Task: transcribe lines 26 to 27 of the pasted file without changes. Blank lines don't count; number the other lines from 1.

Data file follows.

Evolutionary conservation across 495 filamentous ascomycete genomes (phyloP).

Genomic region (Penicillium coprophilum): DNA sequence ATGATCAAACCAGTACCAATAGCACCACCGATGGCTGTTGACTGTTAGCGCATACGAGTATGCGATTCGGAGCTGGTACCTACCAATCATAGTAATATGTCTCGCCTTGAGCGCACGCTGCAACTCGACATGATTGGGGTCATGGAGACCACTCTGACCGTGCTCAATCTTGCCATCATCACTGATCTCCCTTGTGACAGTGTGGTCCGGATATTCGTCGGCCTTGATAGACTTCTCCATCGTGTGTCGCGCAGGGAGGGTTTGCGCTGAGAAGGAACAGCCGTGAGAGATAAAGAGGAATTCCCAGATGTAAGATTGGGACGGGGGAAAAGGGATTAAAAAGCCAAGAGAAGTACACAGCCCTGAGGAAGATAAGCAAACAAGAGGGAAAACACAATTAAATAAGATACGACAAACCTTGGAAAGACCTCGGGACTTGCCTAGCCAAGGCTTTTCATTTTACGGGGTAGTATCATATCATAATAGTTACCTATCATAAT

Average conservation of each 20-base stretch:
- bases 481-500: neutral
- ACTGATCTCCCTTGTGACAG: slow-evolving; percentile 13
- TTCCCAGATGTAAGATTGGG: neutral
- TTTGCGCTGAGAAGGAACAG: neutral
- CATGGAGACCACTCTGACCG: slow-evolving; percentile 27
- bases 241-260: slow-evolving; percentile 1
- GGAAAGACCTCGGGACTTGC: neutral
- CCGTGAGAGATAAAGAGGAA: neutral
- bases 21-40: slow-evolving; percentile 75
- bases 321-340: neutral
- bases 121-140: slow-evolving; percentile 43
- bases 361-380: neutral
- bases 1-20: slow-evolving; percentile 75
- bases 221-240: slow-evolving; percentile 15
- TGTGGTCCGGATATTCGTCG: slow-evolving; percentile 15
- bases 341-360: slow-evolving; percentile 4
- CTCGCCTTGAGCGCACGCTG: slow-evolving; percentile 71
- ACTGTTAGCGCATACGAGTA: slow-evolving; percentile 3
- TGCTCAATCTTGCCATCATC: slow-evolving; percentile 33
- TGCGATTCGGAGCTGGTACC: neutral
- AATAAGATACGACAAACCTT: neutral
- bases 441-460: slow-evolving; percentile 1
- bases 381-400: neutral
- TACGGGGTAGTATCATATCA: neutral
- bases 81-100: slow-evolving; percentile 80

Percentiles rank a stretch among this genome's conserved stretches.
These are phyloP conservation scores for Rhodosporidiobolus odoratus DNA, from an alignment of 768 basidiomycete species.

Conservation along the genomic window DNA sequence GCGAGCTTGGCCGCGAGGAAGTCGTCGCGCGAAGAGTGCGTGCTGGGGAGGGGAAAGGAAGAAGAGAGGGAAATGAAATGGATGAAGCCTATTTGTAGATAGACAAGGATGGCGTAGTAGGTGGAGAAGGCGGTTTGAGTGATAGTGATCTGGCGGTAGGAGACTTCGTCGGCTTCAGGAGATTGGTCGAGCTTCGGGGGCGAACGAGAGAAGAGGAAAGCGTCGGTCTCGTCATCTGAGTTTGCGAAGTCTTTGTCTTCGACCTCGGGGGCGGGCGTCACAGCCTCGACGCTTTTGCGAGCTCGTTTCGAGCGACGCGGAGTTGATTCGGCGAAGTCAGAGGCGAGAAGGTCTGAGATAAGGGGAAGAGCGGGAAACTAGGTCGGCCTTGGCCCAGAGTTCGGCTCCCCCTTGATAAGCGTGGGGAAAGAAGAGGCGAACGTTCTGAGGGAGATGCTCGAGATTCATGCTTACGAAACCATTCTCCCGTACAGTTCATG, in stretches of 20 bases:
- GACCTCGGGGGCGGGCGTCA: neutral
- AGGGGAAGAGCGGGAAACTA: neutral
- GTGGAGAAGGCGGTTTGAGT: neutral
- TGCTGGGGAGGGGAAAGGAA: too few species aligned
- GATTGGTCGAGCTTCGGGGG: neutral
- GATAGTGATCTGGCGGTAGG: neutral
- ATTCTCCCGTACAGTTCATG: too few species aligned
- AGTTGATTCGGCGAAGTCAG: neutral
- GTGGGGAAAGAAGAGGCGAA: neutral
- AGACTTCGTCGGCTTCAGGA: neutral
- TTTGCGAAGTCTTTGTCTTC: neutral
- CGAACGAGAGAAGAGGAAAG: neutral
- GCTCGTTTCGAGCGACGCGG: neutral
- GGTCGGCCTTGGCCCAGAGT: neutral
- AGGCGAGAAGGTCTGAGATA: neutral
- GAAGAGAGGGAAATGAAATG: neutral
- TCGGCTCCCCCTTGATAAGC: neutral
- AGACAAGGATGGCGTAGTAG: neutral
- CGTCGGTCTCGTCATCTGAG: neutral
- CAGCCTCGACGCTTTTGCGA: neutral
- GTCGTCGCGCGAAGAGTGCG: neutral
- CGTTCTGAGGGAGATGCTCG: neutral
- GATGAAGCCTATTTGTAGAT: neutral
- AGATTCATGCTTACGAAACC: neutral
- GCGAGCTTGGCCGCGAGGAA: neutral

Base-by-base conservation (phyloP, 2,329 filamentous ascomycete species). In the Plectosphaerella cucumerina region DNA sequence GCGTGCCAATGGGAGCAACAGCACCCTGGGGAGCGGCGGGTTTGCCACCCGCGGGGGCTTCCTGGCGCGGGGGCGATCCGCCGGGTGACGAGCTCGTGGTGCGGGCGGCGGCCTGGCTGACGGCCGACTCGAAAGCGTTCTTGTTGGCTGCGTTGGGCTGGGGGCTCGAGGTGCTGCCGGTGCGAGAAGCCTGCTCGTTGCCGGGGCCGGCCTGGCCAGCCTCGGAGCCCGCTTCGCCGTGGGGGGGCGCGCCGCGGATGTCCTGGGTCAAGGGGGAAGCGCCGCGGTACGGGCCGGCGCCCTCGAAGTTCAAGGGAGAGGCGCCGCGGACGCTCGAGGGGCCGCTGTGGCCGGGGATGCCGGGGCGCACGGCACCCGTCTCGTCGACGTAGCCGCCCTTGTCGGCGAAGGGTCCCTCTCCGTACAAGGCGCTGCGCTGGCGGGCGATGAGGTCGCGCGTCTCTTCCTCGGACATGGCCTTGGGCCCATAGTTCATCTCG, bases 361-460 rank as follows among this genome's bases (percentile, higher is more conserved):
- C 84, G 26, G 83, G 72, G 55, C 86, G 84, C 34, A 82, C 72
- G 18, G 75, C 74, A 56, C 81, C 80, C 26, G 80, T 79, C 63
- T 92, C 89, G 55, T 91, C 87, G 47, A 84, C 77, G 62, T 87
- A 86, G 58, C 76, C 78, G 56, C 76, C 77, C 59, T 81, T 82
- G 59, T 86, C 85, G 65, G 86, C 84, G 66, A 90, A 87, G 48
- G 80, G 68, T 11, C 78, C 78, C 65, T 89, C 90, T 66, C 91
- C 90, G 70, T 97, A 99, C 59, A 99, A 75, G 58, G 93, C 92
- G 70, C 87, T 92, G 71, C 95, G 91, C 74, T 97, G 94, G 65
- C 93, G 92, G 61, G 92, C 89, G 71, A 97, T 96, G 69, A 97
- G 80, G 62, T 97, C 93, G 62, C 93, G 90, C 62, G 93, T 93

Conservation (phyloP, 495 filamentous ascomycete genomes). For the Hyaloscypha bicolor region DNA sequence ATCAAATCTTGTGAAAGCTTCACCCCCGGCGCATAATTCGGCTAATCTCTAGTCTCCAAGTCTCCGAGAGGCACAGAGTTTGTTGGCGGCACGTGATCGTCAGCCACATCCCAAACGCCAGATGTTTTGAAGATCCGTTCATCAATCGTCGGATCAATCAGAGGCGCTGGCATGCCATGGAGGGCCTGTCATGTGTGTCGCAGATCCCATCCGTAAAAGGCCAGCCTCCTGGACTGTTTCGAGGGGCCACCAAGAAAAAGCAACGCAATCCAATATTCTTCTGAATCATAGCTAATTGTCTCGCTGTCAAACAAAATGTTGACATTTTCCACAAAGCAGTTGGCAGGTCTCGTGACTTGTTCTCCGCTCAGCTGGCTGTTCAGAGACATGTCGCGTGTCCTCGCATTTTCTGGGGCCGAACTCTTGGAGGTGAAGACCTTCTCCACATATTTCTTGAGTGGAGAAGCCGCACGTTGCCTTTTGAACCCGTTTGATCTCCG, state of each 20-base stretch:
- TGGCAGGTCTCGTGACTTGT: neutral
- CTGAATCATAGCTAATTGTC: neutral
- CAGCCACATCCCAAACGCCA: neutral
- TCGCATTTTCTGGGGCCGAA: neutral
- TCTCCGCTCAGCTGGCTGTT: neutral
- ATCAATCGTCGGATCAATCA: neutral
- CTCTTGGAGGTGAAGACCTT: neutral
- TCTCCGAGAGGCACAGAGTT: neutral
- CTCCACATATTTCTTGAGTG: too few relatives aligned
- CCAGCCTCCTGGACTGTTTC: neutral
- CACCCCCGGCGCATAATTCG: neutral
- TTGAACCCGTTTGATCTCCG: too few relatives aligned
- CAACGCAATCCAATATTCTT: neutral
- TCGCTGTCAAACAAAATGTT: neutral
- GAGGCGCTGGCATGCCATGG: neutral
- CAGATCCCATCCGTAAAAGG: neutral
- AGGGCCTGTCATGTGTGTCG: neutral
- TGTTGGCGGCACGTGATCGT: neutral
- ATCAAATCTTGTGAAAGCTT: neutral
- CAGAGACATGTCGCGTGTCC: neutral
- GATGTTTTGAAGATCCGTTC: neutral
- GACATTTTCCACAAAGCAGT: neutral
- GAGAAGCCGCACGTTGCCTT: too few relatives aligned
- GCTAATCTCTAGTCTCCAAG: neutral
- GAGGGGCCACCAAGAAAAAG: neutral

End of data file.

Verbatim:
- bases 381-400: neutral
- TACGGGGTAGTATCATATCA: neutral